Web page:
A Very Special Hero
Corporal Bill Henry "Willie" Apiata, VC (born 28 June 1972 in Mangakino, New Zealand) is a member of the Special Air Service of New Zealand and the first recipient of the Victoria Cross for New Zealand. He received the award on 2 July 2007 for bravery under fire during the Afghanistan conflict in 2004, after carrying a wounded compatriot across a battlefield to receive medical treatment.
Corporal Apiata is the first and only recipient of the Victoria Cross for New Zealand, as opposed to the Imperial Victoria Cross previously awarded. There are no living New Zealand recipients of the (Imperial) Victoria Cross, which was last awarded to a New Zealander for actions in the Second World War. Between 1864 and 1943, 21 members of the New Zealand forces were awarded the Victoria Cross including Captain Charles Upham, awarded a bar to the Victoria Cross in 1945 for gallantry in Egypt in 1942.
He enlisted in the New Zealand Army on 6 October 1989 in the Territorial Force Hauraki Regiment of the Royal New Zealand Infantry Regiment. He unsuccessfully attempted to join the Special Air Service in 1996. From July 2000 to April 2001 he served in East Timor as a member of New Zealand's third Battalion Group as part of the United Nations Transitional Administration in East Timor. On his return he became a full-time soldier. His second attempt to join the SAS in November 2001 was successful.
Apiata (then a Lance Corporal) was part of a New Zealand Special Air Service (NZSAS) Troop in Afghanistan that came under attack from about 20 enemy fighters while holed-up for the night in a rocky rural area. The troop was attacked with rocket propelled grenades, destroying one of the troop's vehicles and immobilising another. This was followed by sustained machine gun and automatic rifle fire from close range.
One of the grenade hits blew Apiata off the bonnet of the vehicle in which he was stationed. Two other soldiers in or near the vehicle were wounded by shrapnel; one of them, who can only be identified as Corporal 'D', was in a serious condition. After finding what cover was available, the three soldiers found that Corporal 'D' had life-threatening arterial bleeding and was deteriorating rapidly. Apiata assumed command of the situation.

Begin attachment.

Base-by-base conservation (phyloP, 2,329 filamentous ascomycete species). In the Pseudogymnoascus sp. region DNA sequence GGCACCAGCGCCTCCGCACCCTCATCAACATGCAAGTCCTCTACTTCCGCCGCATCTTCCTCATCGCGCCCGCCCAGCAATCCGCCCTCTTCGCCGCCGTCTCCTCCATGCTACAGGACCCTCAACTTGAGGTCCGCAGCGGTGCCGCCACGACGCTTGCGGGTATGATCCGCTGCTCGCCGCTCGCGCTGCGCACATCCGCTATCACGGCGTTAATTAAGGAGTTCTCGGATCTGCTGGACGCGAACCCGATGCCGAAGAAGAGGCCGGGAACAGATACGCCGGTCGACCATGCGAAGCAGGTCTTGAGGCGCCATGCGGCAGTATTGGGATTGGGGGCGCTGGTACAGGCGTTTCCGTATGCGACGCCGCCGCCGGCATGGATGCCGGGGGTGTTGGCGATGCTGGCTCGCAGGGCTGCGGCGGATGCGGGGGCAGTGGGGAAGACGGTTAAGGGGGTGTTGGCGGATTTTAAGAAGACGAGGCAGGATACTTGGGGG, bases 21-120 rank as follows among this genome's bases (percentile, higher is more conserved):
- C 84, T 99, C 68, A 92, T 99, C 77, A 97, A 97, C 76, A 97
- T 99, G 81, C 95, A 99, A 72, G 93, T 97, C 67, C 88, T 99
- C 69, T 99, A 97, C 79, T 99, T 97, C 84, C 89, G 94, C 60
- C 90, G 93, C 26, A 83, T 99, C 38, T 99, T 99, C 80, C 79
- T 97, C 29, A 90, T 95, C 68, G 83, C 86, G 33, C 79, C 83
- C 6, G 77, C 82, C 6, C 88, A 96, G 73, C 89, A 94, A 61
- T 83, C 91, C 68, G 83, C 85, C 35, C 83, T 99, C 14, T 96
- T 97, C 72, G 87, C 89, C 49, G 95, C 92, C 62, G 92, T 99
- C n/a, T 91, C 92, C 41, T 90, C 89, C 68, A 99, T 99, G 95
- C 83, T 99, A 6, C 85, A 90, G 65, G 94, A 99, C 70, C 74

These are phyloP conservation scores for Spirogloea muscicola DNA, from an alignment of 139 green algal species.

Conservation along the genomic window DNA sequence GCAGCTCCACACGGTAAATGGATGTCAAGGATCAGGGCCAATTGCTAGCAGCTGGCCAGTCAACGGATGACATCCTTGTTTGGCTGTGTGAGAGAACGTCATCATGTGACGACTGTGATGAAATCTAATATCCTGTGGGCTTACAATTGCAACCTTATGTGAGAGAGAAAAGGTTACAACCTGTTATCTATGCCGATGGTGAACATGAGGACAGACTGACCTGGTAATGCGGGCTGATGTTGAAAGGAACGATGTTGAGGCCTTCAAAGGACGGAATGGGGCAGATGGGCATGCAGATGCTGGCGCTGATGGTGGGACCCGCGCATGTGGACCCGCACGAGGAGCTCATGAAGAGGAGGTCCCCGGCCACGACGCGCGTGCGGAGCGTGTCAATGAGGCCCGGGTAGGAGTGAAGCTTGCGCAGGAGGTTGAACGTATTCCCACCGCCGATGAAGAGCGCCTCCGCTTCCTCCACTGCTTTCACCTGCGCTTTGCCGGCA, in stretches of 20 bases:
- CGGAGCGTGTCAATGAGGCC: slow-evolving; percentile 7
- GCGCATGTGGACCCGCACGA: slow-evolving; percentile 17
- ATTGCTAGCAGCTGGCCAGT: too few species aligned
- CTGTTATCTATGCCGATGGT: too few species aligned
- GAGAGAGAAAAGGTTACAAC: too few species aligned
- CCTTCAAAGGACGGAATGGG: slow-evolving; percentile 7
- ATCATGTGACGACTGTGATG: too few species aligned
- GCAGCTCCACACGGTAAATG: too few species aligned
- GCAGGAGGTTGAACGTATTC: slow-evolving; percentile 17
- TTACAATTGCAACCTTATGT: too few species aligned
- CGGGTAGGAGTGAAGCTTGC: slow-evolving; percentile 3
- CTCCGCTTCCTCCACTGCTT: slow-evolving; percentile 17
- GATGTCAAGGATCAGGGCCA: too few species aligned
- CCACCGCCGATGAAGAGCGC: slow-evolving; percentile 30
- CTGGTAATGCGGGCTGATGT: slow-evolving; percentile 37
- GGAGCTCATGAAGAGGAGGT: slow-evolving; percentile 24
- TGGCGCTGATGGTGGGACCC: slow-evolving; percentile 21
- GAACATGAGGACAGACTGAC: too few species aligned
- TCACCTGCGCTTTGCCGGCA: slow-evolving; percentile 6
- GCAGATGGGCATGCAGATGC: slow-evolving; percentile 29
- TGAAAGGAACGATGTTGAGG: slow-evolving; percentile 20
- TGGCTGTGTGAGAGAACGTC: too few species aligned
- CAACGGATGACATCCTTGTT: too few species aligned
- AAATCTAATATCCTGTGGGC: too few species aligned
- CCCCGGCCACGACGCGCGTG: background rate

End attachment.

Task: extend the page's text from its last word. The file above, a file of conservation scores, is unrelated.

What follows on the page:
The three were about 70 metres in front of the rest of the troop, so Apiata decided the only option available was to carry Corporal 'D' back to the rest of the troop. Miraculously none of them were hit during the brave act. After getting Corporal 'D' to shelter, Apiata went back outside to rejoin the battle.
A Just Award
On July the 2nd, 2007, Apiata was awarded the VC for his bravery. In part the citation for the award reads:
"In total disregard of his own safety, Lance Corporal Apiata stood up and lifted his comrade bodily. He then carried him across the seventy metres of broken, rocky and fire swept ground, fully exposed in the glare of battle to heavy enemy fire and into the face of returning fire from the main Troop position. That neither he nor his colleague were hit is scarcely possible. Having delivered his wounded companion to relative shelter with the remainder of the patrol, Lance Corporal Apiata re-armed himself and rejoined the fight in counter-attack."
Three other SAS soldiers also received bravery awards for actions during the same mission. Two received the New Zealand Gallantry Decoration and one the New Zealand Gallantry Medal.
The official ceremony to award the medal itself took place on 26 July 2007 at Government House, Wellington. The ceremony was presided over by Anand Satyanand, the Governor-General of New Zealand with the Prime Minister Helen Clark and his fellow army colleagues in attendance. A separate homecoming ceremony was held in his home town of Te Kaha.